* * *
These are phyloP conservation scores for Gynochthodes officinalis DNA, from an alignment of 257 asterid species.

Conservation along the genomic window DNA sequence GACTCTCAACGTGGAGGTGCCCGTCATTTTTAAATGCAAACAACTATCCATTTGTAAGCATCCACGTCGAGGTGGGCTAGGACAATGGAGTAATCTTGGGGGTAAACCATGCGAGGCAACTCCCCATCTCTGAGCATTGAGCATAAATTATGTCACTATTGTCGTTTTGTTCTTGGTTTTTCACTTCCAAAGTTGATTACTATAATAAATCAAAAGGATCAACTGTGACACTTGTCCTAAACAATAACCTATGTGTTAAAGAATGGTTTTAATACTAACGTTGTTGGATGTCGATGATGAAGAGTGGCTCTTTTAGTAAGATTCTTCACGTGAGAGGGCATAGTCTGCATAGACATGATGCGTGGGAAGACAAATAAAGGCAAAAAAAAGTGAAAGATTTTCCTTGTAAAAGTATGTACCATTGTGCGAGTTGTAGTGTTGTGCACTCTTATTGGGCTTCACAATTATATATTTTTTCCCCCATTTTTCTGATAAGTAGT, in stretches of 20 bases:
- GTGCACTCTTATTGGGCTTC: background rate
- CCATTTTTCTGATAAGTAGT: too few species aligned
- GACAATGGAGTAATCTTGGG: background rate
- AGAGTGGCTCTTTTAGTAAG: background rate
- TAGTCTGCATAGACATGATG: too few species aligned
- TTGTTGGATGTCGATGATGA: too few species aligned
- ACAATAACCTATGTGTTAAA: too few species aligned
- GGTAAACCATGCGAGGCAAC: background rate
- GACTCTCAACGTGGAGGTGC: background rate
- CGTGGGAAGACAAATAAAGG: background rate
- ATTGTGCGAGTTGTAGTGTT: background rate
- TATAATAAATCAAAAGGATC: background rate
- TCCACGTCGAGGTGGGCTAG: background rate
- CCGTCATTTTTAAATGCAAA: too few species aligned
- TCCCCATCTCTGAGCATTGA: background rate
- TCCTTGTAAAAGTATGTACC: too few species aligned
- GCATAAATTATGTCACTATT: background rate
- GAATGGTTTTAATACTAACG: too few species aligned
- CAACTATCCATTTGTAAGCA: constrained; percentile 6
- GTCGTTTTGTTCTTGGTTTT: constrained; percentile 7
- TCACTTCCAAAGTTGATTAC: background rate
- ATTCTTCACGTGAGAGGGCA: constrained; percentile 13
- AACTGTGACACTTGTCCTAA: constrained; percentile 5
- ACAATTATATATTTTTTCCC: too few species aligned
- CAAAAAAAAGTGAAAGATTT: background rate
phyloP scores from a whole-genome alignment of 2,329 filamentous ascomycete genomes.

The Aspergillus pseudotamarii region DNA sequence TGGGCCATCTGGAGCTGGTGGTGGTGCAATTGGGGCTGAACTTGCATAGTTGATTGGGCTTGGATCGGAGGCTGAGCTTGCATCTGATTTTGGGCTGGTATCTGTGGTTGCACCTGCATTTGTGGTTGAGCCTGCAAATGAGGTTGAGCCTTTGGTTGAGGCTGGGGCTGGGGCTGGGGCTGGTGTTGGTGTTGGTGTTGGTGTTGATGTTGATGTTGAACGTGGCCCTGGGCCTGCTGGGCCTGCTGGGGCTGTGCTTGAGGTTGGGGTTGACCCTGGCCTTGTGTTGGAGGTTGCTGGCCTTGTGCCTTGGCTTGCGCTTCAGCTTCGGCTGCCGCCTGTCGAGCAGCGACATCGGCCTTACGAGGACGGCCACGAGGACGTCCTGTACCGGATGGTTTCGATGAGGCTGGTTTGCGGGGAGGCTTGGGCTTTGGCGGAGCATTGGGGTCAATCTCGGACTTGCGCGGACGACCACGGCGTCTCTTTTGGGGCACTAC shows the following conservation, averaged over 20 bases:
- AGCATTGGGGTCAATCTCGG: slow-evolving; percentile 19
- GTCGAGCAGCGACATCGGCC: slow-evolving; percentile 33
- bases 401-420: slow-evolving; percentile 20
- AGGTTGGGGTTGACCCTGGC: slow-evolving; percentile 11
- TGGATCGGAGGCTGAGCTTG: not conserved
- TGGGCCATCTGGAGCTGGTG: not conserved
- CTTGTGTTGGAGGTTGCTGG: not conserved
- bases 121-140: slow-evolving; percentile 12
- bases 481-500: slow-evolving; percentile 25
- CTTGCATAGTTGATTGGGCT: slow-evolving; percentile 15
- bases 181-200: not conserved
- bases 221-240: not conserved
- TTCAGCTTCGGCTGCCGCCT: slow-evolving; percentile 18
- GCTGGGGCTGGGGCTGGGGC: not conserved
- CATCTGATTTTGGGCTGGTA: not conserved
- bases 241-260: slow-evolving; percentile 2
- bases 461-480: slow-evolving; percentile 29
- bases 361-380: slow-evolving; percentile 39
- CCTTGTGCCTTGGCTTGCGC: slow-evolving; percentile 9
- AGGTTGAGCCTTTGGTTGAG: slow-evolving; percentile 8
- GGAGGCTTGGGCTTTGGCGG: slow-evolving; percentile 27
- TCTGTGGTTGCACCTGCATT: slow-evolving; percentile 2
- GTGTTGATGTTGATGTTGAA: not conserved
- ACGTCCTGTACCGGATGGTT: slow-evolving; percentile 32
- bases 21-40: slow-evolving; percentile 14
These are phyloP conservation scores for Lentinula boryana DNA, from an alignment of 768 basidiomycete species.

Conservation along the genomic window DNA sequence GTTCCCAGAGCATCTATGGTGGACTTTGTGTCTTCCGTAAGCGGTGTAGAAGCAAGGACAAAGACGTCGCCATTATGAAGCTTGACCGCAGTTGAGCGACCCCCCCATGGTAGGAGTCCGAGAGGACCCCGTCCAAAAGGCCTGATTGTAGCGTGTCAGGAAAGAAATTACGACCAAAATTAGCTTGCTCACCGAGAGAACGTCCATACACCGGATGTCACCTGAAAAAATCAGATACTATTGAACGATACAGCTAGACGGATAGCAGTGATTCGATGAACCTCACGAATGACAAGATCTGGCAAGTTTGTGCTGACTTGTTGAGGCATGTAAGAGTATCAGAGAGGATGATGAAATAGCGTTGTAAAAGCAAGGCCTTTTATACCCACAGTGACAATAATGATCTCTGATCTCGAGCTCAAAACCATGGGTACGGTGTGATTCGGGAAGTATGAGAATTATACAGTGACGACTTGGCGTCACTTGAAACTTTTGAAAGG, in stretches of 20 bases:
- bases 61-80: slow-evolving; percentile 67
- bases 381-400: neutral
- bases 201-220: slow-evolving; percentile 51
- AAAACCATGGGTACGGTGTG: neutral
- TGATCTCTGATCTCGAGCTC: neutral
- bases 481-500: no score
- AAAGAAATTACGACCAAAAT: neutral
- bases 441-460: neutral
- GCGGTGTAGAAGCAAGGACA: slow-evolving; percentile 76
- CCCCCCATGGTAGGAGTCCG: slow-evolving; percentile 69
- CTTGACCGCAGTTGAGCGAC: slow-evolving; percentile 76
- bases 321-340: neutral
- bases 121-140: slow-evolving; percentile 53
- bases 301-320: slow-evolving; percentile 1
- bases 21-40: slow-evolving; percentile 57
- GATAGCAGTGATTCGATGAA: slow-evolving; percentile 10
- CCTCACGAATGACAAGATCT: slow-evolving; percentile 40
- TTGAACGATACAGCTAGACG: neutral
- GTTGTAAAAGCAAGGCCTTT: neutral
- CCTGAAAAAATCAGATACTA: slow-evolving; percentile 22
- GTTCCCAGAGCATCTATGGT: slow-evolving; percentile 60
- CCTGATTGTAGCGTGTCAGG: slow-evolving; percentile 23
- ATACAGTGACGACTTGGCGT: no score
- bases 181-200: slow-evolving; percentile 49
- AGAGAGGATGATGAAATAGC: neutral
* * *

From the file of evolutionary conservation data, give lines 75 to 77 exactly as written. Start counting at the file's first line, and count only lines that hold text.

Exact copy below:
- GTTGTAAAAGCAAGGCCTTT: neutral
- CCTGAAAAAATCAGATACTA: slow-evolving; percentile 22
- GTTCCCAGAGCATCTATGGT: slow-evolving; percentile 60